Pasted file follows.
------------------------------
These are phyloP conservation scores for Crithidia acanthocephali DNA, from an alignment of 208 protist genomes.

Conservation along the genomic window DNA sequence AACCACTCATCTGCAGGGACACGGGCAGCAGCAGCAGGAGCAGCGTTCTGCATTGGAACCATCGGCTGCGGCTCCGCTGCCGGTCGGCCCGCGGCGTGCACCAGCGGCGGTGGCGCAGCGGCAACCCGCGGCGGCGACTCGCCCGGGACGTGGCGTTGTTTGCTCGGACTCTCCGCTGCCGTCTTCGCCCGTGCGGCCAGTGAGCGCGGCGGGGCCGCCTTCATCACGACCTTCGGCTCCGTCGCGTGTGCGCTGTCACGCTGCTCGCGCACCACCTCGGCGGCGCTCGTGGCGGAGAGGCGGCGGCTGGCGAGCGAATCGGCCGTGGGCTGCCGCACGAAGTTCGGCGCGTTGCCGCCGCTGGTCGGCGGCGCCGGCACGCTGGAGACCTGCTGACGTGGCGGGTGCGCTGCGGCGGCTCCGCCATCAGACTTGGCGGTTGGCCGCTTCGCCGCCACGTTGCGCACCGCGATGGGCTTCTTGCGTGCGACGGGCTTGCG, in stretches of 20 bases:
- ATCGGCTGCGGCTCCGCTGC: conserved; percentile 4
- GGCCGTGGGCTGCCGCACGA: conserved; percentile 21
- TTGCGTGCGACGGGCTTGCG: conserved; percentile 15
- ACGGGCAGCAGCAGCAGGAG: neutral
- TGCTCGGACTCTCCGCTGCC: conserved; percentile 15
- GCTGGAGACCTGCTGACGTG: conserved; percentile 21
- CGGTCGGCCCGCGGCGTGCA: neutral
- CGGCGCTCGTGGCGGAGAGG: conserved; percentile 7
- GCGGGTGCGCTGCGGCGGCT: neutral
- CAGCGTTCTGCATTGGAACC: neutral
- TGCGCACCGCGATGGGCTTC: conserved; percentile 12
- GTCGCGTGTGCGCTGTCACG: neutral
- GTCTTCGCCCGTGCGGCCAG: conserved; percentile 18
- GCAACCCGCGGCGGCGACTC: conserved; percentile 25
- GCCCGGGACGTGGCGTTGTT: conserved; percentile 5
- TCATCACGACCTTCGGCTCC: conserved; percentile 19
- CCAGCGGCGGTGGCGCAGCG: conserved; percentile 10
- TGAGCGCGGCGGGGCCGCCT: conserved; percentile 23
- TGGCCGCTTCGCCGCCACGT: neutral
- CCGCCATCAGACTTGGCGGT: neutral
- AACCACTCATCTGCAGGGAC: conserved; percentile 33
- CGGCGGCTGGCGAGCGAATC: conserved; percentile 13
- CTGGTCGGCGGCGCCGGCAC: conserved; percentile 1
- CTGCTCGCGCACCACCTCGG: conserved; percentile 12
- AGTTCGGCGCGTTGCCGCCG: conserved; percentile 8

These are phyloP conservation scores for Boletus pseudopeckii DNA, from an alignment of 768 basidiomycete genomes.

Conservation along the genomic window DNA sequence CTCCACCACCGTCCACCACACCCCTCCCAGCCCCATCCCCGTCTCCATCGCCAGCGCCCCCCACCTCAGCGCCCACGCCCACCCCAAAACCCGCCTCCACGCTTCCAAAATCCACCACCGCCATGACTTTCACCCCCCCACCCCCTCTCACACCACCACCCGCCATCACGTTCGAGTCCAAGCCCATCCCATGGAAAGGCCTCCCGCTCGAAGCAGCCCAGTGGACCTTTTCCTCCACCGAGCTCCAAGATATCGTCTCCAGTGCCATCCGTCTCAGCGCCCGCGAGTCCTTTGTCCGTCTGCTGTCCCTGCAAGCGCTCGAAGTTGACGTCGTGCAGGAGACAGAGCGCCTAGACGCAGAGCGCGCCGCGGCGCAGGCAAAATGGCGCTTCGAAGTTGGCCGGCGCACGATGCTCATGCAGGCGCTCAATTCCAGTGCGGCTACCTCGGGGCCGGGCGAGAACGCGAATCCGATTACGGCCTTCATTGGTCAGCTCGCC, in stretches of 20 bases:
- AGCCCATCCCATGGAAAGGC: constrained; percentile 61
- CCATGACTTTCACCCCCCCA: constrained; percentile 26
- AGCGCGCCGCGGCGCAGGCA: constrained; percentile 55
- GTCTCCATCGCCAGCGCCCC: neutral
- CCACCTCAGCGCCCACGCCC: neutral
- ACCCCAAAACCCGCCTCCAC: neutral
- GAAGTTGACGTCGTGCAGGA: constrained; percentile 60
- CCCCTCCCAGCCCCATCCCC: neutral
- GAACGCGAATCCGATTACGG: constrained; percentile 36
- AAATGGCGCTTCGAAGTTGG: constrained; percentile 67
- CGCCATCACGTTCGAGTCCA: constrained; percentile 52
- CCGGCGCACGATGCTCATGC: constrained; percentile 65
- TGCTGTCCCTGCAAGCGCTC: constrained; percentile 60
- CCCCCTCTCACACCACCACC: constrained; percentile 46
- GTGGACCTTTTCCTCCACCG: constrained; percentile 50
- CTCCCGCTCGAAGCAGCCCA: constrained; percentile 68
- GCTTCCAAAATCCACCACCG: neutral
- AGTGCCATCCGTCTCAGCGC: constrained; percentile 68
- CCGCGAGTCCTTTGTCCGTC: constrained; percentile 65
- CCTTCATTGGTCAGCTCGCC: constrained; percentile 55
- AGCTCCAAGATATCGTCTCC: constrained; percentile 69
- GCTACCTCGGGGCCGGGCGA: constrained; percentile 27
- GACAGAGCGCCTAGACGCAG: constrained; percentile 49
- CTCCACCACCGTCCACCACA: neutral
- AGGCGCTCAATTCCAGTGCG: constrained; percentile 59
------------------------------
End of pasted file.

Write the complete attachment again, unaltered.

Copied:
These are phyloP conservation scores for Crithidia acanthocephali DNA, from an alignment of 208 protist genomes.

Conservation along the genomic window DNA sequence AACCACTCATCTGCAGGGACACGGGCAGCAGCAGCAGGAGCAGCGTTCTGCATTGGAACCATCGGCTGCGGCTCCGCTGCCGGTCGGCCCGCGGCGTGCACCAGCGGCGGTGGCGCAGCGGCAACCCGCGGCGGCGACTCGCCCGGGACGTGGCGTTGTTTGCTCGGACTCTCCGCTGCCGTCTTCGCCCGTGCGGCCAGTGAGCGCGGCGGGGCCGCCTTCATCACGACCTTCGGCTCCGTCGCGTGTGCGCTGTCACGCTGCTCGCGCACCACCTCGGCGGCGCTCGTGGCGGAGAGGCGGCGGCTGGCGAGCGAATCGGCCGTGGGCTGCCGCACGAAGTTCGGCGCGTTGCCGCCGCTGGTCGGCGGCGCCGGCACGCTGGAGACCTGCTGACGTGGCGGGTGCGCTGCGGCGGCTCCGCCATCAGACTTGGCGGTTGGCCGCTTCGCCGCCACGTTGCGCACCGCGATGGGCTTCTTGCGTGCGACGGGCTTGCG, in stretches of 20 bases:
- ATCGGCTGCGGCTCCGCTGC: conserved; percentile 4
- GGCCGTGGGCTGCCGCACGA: conserved; percentile 21
- TTGCGTGCGACGGGCTTGCG: conserved; percentile 15
- ACGGGCAGCAGCAGCAGGAG: neutral
- TGCTCGGACTCTCCGCTGCC: conserved; percentile 15
- GCTGGAGACCTGCTGACGTG: conserved; percentile 21
- CGGTCGGCCCGCGGCGTGCA: neutral
- CGGCGCTCGTGGCGGAGAGG: conserved; percentile 7
- GCGGGTGCGCTGCGGCGGCT: neutral
- CAGCGTTCTGCATTGGAACC: neutral
- TGCGCACCGCGATGGGCTTC: conserved; percentile 12
- GTCGCGTGTGCGCTGTCACG: neutral
- GTCTTCGCCCGTGCGGCCAG: conserved; percentile 18
- GCAACCCGCGGCGGCGACTC: conserved; percentile 25
- GCCCGGGACGTGGCGTTGTT: conserved; percentile 5
- TCATCACGACCTTCGGCTCC: conserved; percentile 19
- CCAGCGGCGGTGGCGCAGCG: conserved; percentile 10
- TGAGCGCGGCGGGGCCGCCT: conserved; percentile 23
- TGGCCGCTTCGCCGCCACGT: neutral
- CCGCCATCAGACTTGGCGGT: neutral
- AACCACTCATCTGCAGGGAC: conserved; percentile 33
- CGGCGGCTGGCGAGCGAATC: conserved; percentile 13
- CTGGTCGGCGGCGCCGGCAC: conserved; percentile 1
- CTGCTCGCGCACCACCTCGG: conserved; percentile 12
- AGTTCGGCGCGTTGCCGCCG: conserved; percentile 8

These are phyloP conservation scores for Boletus pseudopeckii DNA, from an alignment of 768 basidiomycete genomes.

Conservation along the genomic window DNA sequence CTCCACCACCGTCCACCACACCCCTCCCAGCCCCATCCCCGTCTCCATCGCCAGCGCCCCCCACCTCAGCGCCCACGCCCACCCCAAAACCCGCCTCCACGCTTCCAAAATCCACCACCGCCATGACTTTCACCCCCCCACCCCCTCTCACACCACCACCCGCCATCACGTTCGAGTCCAAGCCCATCCCATGGAAAGGCCTCCCGCTCGAAGCAGCCCAGTGGACCTTTTCCTCCACCGAGCTCCAAGATATCGTCTCCAGTGCCATCCGTCTCAGCGCCCGCGAGTCCTTTGTCCGTCTGCTGTCCCTGCAAGCGCTCGAAGTTGACGTCGTGCAGGAGACAGAGCGCCTAGACGCAGAGCGCGCCGCGGCGCAGGCAAAATGGCGCTTCGAAGTTGGCCGGCGCACGATGCTCATGCAGGCGCTCAATTCCAGTGCGGCTACCTCGGGGCCGGGCGAGAACGCGAATCCGATTACGGCCTTCATTGGTCAGCTCGCC, in stretches of 20 bases:
- AGCCCATCCCATGGAAAGGC: constrained; percentile 61
- CCATGACTTTCACCCCCCCA: constrained; percentile 26
- AGCGCGCCGCGGCGCAGGCA: constrained; percentile 55
- GTCTCCATCGCCAGCGCCCC: neutral
- CCACCTCAGCGCCCACGCCC: neutral
- ACCCCAAAACCCGCCTCCAC: neutral
- GAAGTTGACGTCGTGCAGGA: constrained; percentile 60
- CCCCTCCCAGCCCCATCCCC: neutral
- GAACGCGAATCCGATTACGG: constrained; percentile 36
- AAATGGCGCTTCGAAGTTGG: constrained; percentile 67
- CGCCATCACGTTCGAGTCCA: constrained; percentile 52
- CCGGCGCACGATGCTCATGC: constrained; percentile 65
- TGCTGTCCCTGCAAGCGCTC: constrained; percentile 60
- CCCCCTCTCACACCACCACC: constrained; percentile 46
- GTGGACCTTTTCCTCCACCG: constrained; percentile 50
- CTCCCGCTCGAAGCAGCCCA: constrained; percentile 68
- GCTTCCAAAATCCACCACCG: neutral
- AGTGCCATCCGTCTCAGCGC: constrained; percentile 68
- CCGCGAGTCCTTTGTCCGTC: constrained; percentile 65
- CCTTCATTGGTCAGCTCGCC: constrained; percentile 55
- AGCTCCAAGATATCGTCTCC: constrained; percentile 69
- GCTACCTCGGGGCCGGGCGA: constrained; percentile 27
- GACAGAGCGCCTAGACGCAG: constrained; percentile 49
- CTCCACCACCGTCCACCACA: neutral
- AGGCGCTCAATTCCAGTGCG: constrained; percentile 59